Some books I read

I’ve been doing a bit of reading lately, indulging in the luxury of several days off. In no particular order: 

The Face of Battleby John Keegan, was a good read. It’s an in-depth look at three battles (Agincourt, Waterloo, and the Somme), with a particular focus on trying to understand what a battle was like from a soldier’s perspective. Originally published in 1976, it’s perhaps a little less stark than it was then, now that media is so much more violent (both in portrayals of war like Saving Private Ryan, and in fictitious conflict like Game of Thrones). Two things that stood out to me were his description of leaders, officers, or rulers, forcing men into combat; sometimes violently, sometimes literally shoving them, to make sure that they fought. It’s a sombre thought to imagine men running from the enemy ahead to find a gun barrel or weapon pointed at them from behind. 

The other things that stayed with me were the looting (of the dead, the dying and the still living), and the slaughter of prisoners. It seems strange to think of pecuniary rewards to a life and death struggle, but they were clearly there. Keegan also highlights that our set of expectations about how prisoners of war will be treated are relatively new; and that even in conflicts where both sides are nominally observing the rules, trying to surrender is no guarantee of safety.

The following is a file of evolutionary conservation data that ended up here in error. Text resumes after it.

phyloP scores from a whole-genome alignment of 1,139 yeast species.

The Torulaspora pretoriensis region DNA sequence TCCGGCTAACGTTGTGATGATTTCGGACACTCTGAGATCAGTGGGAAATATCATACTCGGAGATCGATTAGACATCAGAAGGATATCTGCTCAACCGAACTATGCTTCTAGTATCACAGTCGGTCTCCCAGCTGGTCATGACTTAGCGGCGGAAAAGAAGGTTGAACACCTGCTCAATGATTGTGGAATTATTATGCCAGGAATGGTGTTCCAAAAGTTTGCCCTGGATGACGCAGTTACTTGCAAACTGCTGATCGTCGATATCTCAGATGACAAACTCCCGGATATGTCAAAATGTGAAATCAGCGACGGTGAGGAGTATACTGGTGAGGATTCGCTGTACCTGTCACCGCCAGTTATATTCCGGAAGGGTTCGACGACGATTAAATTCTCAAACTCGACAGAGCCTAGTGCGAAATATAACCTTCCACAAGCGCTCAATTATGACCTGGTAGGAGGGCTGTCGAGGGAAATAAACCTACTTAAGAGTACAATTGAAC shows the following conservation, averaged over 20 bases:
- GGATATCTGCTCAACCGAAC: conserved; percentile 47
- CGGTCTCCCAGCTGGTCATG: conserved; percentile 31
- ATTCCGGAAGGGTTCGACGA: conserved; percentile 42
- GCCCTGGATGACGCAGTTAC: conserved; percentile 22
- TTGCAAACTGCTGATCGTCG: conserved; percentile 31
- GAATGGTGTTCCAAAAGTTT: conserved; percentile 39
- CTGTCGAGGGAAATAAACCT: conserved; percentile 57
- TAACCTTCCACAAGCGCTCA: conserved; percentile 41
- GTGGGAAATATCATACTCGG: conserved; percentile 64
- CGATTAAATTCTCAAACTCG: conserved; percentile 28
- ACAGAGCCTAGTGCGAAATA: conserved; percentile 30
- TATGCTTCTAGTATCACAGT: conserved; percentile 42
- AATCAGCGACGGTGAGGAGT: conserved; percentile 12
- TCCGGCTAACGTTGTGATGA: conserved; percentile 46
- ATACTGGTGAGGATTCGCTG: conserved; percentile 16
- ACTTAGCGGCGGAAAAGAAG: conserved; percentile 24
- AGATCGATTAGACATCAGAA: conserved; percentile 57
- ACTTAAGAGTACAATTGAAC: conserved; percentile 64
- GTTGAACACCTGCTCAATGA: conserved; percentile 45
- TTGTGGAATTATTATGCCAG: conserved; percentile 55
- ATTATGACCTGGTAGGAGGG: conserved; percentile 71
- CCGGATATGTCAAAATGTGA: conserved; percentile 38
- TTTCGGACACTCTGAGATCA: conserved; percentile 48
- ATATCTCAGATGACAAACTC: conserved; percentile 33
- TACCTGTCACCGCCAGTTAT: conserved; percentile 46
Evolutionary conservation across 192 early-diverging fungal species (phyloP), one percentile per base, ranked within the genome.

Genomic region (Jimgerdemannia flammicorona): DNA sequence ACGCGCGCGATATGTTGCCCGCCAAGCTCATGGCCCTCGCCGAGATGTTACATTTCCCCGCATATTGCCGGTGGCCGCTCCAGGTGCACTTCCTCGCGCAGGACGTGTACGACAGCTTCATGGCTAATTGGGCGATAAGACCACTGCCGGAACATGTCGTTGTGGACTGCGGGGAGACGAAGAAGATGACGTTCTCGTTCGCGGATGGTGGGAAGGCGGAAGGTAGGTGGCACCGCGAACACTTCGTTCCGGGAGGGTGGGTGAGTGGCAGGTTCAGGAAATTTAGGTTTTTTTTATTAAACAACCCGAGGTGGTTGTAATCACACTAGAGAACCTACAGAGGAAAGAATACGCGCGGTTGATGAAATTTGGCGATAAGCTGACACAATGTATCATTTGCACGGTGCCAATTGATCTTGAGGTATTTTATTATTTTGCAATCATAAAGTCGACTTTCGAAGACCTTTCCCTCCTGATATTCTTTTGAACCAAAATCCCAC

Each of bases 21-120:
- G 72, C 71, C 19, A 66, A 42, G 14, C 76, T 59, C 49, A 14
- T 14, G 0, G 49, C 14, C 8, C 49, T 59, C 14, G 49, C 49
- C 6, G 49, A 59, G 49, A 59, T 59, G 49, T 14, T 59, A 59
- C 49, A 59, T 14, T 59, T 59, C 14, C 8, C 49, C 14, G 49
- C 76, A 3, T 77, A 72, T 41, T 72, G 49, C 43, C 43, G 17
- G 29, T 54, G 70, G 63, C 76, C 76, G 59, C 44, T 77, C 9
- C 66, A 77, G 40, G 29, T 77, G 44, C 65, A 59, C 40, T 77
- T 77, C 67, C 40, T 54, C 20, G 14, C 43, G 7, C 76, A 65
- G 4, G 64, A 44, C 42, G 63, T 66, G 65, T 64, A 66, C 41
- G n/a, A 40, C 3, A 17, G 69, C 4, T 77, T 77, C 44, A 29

The Twelve, by Justin Cronin, was a fun read. It’s a post-apocalyptic vampire novel, one that’s well written (I think I once read a description of it as the vampire fiction of the lit. fiction genre). It’s been a few years since I read The Passage, which I’d also really enjoyed. So I didn’t remember all the characters, or some of his more convoluted plot points. But Cronin’s writing is good enough that the story carries you through, and is mostly coherent even when you aren’t following all of the intricacies. Oh, and look at that – there are book trailers for The Passage and The Twelve

The final book that I really, really enjoyed was But where is the lamb? I’ve had a fascination with the story of Abraham sacrificing Isaac (there are different translations and different sources; here’s the KJV for a starting point) for a long time. I knew that it’d been interpreted repeatedly, time after time – Caravaggio painted it twice, and there’s midrash that imagines some of what different characters might say. But I don’t think I’d realised until I read James Goodman’s piece how enormous that body of work is.